2023 Event

CS International 2023

Empowering CS International to new highs

Richard Stevenson

Richard Stevenson, CS International Conference Programme Manager and CS Magazine Editor reflects on the April 2023 event.

It’s of no surprise that advances associated with the high-volume manufacture of wide bandgap power devices took centre-stage at CS International 2023. With sluggish handset sales providing a headwind to the GaAs microelectronic market and the production of commercial displays based on microLEDs still to really commence, there is good reason why much of the coverage of this two-day meeting, held at the Sheraton Hotel at Brussels Airport on 18-19 April, centred around ramping and improving the production of GaN and SiC power devices and modules.

Both flavours of wide bandgap power electronics are destined to grow at a phenomenal rate throughout this decade, according to Omdia’s Callum Middleton. He shared a forecast showing that the combined sales of SiC and GaN power devices will climb from below $2 billion this year to eclipse $10 billion in 2018 and exceed $18 billion by the end of this decade.

The lion’s share of sales will come from SiC, which is expected to net $16 billion by 2030. As is the case today, the SiC MOSFET will account for the most substantial proportion of sales. Shipments of SiC Schottky barrier diodes will only undergo a modest increase over that timeframe, while sales of full SiC modules will soar, making this the second biggest seller by a significant margin.

The driver behind this exceptional growth is the electric and hybrid electric vehicle, which is predicted to account for more than $10 billion of SiC sales by 2030. Additional revenue will come from numerous applications, with this device being deployed in power supplies, PV inverters, hybrid electric vehicle charging infrastructure, and a variety of military, aerospace and industrial applications.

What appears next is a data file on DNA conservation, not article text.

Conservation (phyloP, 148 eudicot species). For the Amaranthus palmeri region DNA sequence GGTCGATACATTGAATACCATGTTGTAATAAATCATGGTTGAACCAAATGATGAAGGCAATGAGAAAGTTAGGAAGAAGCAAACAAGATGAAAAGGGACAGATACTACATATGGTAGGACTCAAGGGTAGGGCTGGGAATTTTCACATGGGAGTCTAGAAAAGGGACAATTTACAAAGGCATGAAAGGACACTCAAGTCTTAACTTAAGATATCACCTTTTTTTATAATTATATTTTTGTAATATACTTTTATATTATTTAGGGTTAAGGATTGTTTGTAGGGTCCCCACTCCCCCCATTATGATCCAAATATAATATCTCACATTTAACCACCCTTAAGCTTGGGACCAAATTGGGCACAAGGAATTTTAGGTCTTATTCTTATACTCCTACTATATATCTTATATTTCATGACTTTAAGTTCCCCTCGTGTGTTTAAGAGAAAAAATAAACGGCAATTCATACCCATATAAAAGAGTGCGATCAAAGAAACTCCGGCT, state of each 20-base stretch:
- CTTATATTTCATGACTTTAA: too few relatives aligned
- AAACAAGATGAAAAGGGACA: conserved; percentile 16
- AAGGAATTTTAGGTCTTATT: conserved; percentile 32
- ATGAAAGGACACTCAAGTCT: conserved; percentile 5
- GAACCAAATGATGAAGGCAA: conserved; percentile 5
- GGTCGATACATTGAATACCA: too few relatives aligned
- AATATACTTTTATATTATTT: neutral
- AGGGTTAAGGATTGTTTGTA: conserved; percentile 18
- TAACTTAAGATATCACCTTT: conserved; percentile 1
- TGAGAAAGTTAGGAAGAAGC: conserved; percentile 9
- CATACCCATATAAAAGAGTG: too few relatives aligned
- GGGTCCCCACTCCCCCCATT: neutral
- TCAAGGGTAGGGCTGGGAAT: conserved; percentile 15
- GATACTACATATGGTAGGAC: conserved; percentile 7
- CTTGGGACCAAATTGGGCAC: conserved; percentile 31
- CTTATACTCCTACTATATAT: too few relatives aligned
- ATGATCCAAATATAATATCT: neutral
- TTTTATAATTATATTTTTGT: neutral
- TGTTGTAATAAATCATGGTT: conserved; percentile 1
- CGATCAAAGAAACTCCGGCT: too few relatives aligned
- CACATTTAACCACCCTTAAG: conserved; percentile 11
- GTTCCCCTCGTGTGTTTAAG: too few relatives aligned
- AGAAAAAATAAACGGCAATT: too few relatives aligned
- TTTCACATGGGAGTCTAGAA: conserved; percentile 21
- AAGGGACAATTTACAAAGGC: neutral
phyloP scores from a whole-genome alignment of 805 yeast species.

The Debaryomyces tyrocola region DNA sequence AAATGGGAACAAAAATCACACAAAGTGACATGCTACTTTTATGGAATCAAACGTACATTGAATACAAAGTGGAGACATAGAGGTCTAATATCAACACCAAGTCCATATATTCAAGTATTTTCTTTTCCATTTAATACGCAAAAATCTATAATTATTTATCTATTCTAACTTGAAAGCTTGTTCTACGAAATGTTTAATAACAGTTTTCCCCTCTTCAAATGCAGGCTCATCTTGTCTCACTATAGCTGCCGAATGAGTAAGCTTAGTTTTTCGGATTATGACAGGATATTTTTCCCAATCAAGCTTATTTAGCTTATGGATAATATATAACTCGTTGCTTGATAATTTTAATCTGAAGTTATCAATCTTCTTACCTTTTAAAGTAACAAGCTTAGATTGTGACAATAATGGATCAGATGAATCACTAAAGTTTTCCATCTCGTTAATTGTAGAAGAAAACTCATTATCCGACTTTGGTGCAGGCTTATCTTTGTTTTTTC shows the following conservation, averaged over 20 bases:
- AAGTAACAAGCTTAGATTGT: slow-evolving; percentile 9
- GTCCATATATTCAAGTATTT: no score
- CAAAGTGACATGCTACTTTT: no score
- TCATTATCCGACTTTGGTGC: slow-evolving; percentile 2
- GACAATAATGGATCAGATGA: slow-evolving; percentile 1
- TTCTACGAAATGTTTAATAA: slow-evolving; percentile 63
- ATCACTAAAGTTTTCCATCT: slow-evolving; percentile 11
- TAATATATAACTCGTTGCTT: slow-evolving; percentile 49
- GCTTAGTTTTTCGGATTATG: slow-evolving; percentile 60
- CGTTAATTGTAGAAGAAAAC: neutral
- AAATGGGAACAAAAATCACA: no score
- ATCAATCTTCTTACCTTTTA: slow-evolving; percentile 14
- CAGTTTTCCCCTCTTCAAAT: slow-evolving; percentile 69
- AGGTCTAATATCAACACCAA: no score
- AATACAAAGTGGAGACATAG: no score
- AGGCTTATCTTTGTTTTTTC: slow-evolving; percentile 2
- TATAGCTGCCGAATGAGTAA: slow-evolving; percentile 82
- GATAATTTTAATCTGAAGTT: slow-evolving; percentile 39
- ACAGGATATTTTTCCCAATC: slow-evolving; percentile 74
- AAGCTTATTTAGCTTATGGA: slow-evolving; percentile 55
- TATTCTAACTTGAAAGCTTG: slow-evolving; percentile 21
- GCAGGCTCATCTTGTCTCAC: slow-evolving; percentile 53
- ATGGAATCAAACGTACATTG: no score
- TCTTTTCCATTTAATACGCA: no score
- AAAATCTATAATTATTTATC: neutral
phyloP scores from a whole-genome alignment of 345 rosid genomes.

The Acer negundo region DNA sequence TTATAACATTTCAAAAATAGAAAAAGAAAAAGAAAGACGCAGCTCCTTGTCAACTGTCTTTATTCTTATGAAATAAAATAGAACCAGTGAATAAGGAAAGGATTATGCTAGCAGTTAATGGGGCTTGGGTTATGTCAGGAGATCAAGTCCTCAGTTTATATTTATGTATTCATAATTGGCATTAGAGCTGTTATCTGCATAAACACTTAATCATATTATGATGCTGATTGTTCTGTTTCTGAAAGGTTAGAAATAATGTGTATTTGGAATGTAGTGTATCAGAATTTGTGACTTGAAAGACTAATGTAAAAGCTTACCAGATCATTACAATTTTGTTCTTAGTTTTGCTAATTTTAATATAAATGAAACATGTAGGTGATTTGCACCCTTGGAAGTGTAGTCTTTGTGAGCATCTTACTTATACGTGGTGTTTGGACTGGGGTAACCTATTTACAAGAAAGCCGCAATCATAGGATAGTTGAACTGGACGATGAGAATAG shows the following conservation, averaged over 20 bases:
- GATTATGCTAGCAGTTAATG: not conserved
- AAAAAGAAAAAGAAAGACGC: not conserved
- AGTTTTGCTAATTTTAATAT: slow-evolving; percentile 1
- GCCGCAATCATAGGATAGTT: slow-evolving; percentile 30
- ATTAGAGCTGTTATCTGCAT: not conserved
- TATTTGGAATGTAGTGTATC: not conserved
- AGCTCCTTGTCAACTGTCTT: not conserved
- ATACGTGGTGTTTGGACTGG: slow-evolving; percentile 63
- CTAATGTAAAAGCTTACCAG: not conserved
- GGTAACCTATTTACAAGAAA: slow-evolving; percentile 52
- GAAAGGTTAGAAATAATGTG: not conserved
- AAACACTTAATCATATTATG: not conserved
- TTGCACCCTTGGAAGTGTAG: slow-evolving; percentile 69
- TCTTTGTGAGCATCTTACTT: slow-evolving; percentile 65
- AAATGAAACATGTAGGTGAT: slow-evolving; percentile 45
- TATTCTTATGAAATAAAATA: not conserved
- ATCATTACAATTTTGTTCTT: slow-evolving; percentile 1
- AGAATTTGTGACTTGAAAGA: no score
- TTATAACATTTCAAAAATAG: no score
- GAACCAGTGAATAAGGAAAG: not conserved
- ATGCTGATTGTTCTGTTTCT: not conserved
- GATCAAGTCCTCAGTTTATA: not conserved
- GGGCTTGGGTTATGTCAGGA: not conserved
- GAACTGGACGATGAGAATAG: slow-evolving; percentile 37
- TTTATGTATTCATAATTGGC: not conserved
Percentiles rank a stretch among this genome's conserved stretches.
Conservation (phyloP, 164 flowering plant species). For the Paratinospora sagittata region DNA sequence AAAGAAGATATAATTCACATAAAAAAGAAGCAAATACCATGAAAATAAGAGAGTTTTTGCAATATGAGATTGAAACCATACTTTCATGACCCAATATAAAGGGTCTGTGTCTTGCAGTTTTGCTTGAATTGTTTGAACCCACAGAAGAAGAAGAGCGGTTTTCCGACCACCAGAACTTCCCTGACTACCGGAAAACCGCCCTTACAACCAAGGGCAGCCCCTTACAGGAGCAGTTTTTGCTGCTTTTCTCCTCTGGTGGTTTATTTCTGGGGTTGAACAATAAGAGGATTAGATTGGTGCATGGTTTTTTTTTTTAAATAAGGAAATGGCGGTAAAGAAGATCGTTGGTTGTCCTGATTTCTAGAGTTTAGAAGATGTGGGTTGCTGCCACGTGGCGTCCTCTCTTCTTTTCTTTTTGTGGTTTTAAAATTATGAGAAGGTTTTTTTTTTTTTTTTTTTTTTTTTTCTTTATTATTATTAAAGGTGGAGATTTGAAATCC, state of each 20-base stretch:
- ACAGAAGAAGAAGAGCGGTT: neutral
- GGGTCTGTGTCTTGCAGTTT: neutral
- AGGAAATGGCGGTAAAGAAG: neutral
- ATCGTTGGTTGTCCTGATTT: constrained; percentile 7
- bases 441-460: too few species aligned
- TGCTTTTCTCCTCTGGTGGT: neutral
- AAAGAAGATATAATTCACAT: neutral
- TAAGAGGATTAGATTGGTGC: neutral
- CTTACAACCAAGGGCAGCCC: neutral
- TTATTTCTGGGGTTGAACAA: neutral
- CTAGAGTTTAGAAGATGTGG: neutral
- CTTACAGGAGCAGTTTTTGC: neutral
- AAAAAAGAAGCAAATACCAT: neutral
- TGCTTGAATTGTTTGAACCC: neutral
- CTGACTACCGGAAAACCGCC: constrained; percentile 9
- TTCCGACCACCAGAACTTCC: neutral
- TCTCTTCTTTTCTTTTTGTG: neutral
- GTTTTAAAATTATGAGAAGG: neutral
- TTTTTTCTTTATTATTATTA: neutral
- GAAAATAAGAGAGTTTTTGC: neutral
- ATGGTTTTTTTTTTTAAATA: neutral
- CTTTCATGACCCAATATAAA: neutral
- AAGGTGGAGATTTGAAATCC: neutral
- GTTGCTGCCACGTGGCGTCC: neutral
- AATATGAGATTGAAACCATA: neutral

One of the trends that Middleton has observed is the desire for SiC chipmakers to increase their control over the supply chain, due to high demand for SiC substrates. An example of this is onsemi’s acquisition of GTAT, a company with expertise in making SiC boules.

“Commoditisation of SiC wafers will happen,” remarked Middleton, although this will take time. He added that while there are large capacity expansion plans for SiC wafer production in China, domestic demand will also be high, so initially this additional volume may not support SiC chip production.

For start-ups in the wide bandgap power electronics sector the GaN devices are easier to produce, thanks to the silicon substrate providing the foundation for the epilayers. According to Middleton, compared to the SiC sector, that for GaN has more specialist companies and is less mature.